“A hot June summer afternoon on Capitol Hill. (9136720373)” by US Capitol. Licensed under Public Domain via Wikimedia Commons

For months, the TPA was the center of a debate among Democrats: whether to give the president this authority; or to demand a part in trade negotiations. Republicans supported the bill because they saw it as necessary for promoting the recently agreed-to Trans-Pacific Partnership (“TPP”). Rand Paul believes that the bill actually affords Congress more control over the negotiations and the last word. Even with the divide in the Democratic Party, on June 24, 2015, Senate Republicans gathered the 60 votes needed to pass the TPA with the help of 13 democrats.

The TPA certainly facilitated the negotiation of the TPP, an agreement among Australia, Brunei, Canada, Chile, Japan, Malaysia, Mexico, New Zealand, Peru, Singapore, the United States, and Vietnam. All potential member states required the passage of the TPA to ease their fear that Congress would overturn the agreement after a deal was struck. President Obama and proponents of the bill advocate that the TPP will lower the cost of imported goods, open overseas opportunities for America businesses and establish the first American trade agreement with Japan. Those who oppose the TPP, including Massachusetts Senator Elizabeth Warren, fear it will kill jobs in the US and give the president too much unilateral power in trade negotiations.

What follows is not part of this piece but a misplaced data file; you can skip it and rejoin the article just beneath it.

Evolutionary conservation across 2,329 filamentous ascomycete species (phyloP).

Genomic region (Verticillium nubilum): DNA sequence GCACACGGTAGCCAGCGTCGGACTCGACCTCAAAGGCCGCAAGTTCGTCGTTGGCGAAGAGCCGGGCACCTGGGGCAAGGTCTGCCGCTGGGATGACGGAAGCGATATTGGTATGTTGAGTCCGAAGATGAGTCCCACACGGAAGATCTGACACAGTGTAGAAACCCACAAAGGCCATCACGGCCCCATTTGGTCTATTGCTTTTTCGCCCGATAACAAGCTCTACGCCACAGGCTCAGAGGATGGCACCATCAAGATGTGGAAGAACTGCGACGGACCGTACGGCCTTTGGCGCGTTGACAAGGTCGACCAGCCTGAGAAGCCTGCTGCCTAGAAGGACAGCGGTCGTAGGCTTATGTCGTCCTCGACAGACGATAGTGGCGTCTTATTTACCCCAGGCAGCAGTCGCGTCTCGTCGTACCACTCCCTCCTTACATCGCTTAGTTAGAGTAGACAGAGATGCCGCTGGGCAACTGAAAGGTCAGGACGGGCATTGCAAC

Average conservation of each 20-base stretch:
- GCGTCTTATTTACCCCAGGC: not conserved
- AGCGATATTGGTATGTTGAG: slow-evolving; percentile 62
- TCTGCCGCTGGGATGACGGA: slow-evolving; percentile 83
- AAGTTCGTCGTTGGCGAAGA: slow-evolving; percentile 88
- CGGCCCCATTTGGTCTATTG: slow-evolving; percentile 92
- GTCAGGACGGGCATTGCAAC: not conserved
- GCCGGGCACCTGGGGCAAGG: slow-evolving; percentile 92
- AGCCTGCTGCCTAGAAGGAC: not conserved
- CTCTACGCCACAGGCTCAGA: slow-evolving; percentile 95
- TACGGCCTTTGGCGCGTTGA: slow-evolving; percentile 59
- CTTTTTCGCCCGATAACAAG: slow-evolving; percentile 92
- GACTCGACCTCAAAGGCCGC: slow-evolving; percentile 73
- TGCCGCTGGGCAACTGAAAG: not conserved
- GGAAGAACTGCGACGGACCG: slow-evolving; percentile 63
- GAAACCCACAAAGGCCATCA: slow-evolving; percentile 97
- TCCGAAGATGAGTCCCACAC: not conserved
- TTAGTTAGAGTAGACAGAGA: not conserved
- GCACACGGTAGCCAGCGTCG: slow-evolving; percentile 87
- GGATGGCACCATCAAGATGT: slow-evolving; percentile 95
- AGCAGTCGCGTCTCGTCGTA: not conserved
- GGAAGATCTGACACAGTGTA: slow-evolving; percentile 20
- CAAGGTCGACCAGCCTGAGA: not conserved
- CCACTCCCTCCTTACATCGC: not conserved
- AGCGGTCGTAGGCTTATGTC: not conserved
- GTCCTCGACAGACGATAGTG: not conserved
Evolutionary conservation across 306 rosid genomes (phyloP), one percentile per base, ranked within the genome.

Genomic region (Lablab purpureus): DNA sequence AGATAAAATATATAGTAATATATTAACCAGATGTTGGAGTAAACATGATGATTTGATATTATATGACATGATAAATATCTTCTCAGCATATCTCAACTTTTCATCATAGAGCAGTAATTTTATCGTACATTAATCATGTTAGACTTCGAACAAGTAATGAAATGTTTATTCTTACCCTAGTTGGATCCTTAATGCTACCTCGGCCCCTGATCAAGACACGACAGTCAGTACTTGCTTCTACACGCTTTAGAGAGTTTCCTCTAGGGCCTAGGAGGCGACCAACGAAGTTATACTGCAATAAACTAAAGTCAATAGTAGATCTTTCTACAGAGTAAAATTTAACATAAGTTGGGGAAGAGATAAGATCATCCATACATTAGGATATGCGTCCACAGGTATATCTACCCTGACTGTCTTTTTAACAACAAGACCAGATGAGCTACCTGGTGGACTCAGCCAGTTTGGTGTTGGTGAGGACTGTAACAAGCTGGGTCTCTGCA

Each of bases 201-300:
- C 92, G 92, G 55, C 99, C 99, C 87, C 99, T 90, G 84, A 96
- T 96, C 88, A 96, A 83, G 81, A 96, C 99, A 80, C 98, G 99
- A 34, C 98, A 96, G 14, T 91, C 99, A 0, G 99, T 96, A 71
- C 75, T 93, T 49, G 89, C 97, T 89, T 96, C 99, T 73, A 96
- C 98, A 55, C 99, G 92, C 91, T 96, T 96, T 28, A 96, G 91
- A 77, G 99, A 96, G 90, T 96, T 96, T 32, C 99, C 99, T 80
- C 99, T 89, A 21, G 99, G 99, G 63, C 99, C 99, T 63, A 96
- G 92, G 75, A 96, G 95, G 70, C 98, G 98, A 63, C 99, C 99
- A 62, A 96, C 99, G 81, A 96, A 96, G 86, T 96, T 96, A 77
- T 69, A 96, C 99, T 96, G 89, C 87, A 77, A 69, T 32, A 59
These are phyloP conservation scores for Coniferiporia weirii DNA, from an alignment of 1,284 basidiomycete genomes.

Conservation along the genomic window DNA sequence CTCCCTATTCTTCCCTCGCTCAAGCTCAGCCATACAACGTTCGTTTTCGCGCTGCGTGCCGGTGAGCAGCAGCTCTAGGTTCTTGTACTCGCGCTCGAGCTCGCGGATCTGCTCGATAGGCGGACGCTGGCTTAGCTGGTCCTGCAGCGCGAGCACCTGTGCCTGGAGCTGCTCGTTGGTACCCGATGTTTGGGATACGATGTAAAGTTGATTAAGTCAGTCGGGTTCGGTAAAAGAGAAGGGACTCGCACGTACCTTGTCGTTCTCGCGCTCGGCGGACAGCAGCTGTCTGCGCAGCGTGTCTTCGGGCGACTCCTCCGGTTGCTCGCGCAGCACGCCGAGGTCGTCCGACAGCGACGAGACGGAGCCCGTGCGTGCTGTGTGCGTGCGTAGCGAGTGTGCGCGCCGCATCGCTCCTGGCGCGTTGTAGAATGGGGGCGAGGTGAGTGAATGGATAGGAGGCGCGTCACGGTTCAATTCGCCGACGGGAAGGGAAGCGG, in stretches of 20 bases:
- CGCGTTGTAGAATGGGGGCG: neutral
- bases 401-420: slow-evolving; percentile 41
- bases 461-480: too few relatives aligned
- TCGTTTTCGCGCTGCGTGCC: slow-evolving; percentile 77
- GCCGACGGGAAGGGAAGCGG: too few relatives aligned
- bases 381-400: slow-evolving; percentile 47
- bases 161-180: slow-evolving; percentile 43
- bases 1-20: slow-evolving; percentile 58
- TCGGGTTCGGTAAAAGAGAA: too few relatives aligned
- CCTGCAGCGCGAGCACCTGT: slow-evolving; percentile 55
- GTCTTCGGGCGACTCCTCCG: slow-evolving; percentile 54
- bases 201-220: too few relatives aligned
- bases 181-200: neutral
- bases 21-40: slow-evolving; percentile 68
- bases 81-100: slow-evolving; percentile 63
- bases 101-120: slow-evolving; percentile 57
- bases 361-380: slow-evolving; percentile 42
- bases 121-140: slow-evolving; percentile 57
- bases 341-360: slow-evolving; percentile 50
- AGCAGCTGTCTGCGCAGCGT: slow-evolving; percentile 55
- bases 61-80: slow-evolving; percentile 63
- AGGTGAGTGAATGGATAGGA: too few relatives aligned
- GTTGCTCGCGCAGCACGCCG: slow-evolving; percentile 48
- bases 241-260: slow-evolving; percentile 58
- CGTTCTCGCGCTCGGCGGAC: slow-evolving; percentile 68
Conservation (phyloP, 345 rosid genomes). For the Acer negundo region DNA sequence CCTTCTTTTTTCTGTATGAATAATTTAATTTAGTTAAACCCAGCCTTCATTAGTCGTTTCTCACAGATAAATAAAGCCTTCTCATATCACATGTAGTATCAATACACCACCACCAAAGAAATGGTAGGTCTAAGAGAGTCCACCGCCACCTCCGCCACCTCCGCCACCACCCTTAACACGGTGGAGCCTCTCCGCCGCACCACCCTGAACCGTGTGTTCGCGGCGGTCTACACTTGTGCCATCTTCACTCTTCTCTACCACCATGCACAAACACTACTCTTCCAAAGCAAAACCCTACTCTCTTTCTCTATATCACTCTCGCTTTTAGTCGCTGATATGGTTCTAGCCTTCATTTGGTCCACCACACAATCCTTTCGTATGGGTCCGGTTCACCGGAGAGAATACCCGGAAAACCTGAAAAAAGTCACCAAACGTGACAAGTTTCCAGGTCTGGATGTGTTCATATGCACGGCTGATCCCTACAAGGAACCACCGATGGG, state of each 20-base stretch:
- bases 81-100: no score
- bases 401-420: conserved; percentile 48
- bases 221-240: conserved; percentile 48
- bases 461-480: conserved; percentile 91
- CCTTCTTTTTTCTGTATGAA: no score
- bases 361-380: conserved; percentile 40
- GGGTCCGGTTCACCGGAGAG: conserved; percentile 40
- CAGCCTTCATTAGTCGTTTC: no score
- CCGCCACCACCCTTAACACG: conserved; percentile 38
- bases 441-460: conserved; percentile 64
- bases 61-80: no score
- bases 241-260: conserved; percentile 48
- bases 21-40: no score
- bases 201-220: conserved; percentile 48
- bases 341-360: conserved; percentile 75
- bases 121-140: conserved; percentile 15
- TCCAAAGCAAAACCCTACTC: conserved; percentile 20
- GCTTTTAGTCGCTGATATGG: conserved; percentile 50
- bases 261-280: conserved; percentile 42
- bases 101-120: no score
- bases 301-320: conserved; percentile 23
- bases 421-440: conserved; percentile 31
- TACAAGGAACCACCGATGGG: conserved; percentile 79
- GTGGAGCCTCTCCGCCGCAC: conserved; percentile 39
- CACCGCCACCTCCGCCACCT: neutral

"US Dept of Labor" by Ed Brown. Licensed under Public Domain via Wikimedia Commons

“US Dept of Labor” by Ed Brown. Licensed under Public Domain via Wikimedia Commons

As a way to protect people that may lose their job as a result of trade agreements, Congress voted to reauthorize the Trade Adjustment Assistance (“TAA”) program through 2020 and renew the program’s 2009-2010 eligibility and benefit levels. Democrats believe that Congress needed pass the TAA to assist those hurt by job loss.

 

The TAA program is a federally funded program that provides necessary assistance for workers, with no cost to employers, whose jobs are lost or threatened due to trade-related circumstances as determined by a Department of Labor investigation. The TAA program provides assistance to eligible workers in the form of reemployment services, training, job search, relocation, and support benefits in the form of Trade Readjustment Allowances (TRA) and / or Alternative/Reemployment Trade Adjustment Assistance (ATAA/RTAA) for older workers. The Department of Labor estimates that since 1975 over two million workers have relied on the TAA program to receive benefits to make ends meet and obtain the training necessary to find new jobs.